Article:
In addition to investing in storytelling and communication initiatives and raising the voices of people impacted by forced displacement, the IKEA Foundation is engaged in refugee livelihoods programming. “Vulnerable communities are absolutely communities worth investing in,” says Annemieke de Jong. She argues that human stories are essential in determining what language to use and in shaping the narrative. Moreover, while policy and data analysis receive the bulk of attention from policymakers, the private sector can fill in the gap left by a lack of storytelling.

Local Solidarity in Tackling Global Refugee Plight

“It's impermissible that people [are] drowning and being pushed back by border police because there's no political will to take in refugees,” says Liselot van Zantvoort. When there is no political will to welcome refugees, where do you ask for the right to asylum? She illustrated how, in the Netherlands, it is particularly difficult for any asylum case to receive approval. This is compounded by inefficiencies in the relationship between the local authorities and the national government when it comes to refugee resettlement. In contrast, van Zantvoort highlighted systems in Canada and Italy where national governments collaborate with cities to establish sustainable refugee resettlement programs.

Van Zantvoort discusses how storytelling can help garner public and local support for the Justice & Peace’s Samen Hier, the first community sponsorship program in the Netherlands to provide safe havens to refugees through safe and legal routes. Drawing from the community-based sponsorship model in Canada and Italy, this initiative depends on the solidarity of local citizens to address the global plight of refugees by welcoming them to build a new life in a new home.

Unseen Challenges Facing Refugees and Asylum Seekers

Drawing from his own experience in refugee camps in Türkiye and the United Kingdom, Bassam Khabieh explained that immobility, lack of employment, and uncertainty over the future leave asylum seekers in a cycle of isolation. “When the asylum seekers feel that they are isolated, their psychological health deteriorates,” says Khabieh. As a result, some may give up the asylum process, which also takes a very long time due to a lack of legal representation and red tape. This inevitably leads to the de-prioritization of these issues in news media and politics.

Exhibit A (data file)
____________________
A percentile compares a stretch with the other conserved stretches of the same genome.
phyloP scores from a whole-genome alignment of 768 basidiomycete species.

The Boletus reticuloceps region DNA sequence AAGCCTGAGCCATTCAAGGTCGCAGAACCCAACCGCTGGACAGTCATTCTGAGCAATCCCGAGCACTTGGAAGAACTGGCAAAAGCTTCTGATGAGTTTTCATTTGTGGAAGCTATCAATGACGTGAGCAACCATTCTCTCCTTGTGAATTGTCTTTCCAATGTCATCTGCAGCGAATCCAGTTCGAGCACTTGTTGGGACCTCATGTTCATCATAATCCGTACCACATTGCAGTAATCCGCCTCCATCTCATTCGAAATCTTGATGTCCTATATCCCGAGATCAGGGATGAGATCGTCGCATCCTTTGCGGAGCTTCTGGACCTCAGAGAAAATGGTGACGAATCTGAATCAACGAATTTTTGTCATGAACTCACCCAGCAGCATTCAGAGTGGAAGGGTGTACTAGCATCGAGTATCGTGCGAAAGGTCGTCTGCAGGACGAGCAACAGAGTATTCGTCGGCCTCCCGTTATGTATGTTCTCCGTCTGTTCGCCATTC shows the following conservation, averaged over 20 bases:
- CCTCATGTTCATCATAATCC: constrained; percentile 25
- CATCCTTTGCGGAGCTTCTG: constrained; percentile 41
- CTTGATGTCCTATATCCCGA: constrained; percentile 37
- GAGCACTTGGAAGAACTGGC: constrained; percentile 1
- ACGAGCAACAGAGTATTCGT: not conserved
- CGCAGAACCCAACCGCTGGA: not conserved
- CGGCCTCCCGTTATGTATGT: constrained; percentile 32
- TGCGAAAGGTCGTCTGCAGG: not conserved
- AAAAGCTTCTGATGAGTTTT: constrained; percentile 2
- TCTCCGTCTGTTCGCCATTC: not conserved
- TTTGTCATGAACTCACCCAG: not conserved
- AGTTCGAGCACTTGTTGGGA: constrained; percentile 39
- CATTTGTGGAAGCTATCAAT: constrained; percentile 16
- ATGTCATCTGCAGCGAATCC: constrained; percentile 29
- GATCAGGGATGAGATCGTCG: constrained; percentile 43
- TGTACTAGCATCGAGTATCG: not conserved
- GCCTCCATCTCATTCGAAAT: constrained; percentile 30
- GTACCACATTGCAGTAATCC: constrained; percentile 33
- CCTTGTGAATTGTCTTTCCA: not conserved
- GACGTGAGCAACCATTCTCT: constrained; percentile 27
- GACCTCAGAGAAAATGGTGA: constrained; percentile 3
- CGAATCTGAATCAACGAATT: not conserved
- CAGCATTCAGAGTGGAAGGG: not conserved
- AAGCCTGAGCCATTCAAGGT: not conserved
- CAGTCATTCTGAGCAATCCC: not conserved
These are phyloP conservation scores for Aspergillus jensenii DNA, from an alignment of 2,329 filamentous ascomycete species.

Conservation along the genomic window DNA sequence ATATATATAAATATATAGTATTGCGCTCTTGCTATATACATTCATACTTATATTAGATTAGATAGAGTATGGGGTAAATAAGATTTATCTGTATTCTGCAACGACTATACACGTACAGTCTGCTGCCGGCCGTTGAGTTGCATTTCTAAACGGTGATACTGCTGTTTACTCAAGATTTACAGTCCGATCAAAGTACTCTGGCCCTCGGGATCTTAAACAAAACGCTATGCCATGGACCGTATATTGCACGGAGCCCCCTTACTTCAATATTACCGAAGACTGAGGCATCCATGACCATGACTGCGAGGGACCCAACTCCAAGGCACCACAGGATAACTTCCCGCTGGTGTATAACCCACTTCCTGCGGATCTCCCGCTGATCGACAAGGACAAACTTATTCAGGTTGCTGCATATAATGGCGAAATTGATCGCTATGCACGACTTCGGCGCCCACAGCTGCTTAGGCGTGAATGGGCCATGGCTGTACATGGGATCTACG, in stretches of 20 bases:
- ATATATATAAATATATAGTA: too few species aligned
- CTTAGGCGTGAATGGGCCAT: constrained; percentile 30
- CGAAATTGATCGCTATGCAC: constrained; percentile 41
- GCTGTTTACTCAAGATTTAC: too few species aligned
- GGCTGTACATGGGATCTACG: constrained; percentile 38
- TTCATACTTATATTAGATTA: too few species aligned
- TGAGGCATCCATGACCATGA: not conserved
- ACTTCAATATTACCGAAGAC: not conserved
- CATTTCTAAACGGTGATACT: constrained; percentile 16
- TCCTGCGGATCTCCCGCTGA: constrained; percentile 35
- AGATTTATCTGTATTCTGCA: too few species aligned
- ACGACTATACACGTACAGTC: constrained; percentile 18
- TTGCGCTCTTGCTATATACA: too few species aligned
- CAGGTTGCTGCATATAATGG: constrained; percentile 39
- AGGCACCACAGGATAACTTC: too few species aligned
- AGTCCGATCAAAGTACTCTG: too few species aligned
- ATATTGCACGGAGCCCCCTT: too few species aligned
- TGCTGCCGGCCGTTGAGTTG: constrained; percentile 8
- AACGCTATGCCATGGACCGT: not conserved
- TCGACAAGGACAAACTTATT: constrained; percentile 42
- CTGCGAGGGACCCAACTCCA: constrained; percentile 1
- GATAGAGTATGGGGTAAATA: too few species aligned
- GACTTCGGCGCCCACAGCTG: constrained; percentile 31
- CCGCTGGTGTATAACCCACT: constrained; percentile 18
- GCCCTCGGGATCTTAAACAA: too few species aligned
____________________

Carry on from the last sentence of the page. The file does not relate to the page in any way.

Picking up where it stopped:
Refugee storytellers also face a dilemma, as Khabieh explains: “I need to tell the stories of these refugees, but also, I need to protect them. I don’t want the story to cause any harm for them.” For fear of negative repercussions, asylum seekers rarely speak up about their challenges, especially when they feel the system does not protect them. Without effective storytelling and documentation, the unseen challenges of the asylum process will continue to prolong and exacerbate the plight of asylum seekers.

Importance of Storytelling Approach in Refugee Policy

“We need to hear the loudest of people who have been affected by displacement for the programs to work much better,” says Annemieke de Jong. Stories of lived experience provide evidence to help policymakers move and increase their willingness to act in addressing refugee challenges and livelihood issues. Stories inform the research agenda, and when they are heard and shared, they make the policy work a reality as they put human faces behind the numbers. A platform to share stories is also important, de Jong added by giving an example of the Gapminder Foundation’s Dollar Street: a visual tool developed to highlight and share stories and fight misconceptions with a fact-based worldview that everyone can easily understand.

Storytelling generates creativity and encourages audiences to engage in collective problem-solving. Annemieke de Jong said that storytelling is “beyond borders, and of course, it's beyond generations." The collaborative quality of long-form storytelling makes it an invaluable tool for addressing challenges refugees regularly face but are not empowered to resist.

When presented effectively, narratives can refine research questions, establish target audiences, and encourage international actors to espouse holistic approaches. When international advocates listen to the lived experience and expertise of refugees, they become better equipped to help refugees shape their own stories.

Photography, film, and other art forms identify issues that politicians and media companies are not incentivized to address. By creating a framework beyond political and academic discourse, storytelling serves as an essential tool for addressing the forced migration challenges of today.


Annemieke de Jong

Annemieke de Jong

Head of Portfolio Refugee Livelihoods, IKEA Foundation
Bassam Khabieh

Bassam Khabieh

Award-winning Photojournalist
Liselot van Zantvoort Headshot

Liselot van Zantvoort

Migration and Human Rights Coordinator, Justice & Peace Netherlands

Hosted By

Refugee and Forced Displacement Initiative

The Refugee and Forced Displacement Initiative (RAFDI) provides evidence-based analyses that translate research findings into practice and policy impact. Established in 2022 as a response to an ever-increasing number of people forcibly displaced from their homes by protracted conflicts and persecution, RAFDI aims to expand the space for new perspectives, constructive dialogue and sustainable solu­tions to inform policies that will improve the future for the displaced people.  Read more